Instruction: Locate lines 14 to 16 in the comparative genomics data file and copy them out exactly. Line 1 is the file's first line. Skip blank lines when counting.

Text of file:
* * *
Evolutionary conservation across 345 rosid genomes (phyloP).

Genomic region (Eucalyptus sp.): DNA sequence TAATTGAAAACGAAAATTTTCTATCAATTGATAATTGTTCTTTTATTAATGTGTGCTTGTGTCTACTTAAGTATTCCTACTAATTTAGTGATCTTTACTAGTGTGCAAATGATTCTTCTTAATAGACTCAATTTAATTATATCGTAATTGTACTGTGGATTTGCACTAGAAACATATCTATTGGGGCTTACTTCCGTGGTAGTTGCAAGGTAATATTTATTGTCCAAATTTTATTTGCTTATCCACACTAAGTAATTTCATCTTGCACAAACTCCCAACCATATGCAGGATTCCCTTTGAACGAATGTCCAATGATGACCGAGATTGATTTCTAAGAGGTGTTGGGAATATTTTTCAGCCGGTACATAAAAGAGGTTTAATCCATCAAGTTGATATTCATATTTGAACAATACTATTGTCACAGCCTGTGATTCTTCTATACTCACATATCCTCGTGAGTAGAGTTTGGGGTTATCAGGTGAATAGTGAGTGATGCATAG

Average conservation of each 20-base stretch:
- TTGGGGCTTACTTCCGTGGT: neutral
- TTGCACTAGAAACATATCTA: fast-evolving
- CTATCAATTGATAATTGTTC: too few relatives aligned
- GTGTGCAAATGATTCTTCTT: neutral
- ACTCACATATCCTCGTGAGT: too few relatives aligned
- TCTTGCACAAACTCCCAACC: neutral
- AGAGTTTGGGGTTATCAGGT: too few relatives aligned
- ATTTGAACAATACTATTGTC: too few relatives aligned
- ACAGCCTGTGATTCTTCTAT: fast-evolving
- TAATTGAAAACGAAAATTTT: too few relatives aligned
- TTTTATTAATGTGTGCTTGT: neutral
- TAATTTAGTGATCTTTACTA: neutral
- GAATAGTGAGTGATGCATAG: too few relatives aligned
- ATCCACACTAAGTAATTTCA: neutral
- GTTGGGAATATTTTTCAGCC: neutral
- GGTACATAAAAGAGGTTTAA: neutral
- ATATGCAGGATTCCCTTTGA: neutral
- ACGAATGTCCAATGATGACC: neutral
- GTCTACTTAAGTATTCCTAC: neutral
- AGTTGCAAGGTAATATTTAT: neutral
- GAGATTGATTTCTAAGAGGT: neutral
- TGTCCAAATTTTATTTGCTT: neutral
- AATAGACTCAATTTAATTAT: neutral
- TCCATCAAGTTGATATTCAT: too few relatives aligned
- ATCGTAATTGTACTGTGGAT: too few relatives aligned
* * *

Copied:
- TTTTATTAATGTGTGCTTGT: neutral
- TAATTTAGTGATCTTTACTA: neutral
- GAATAGTGAGTGATGCATAG: too few relatives aligned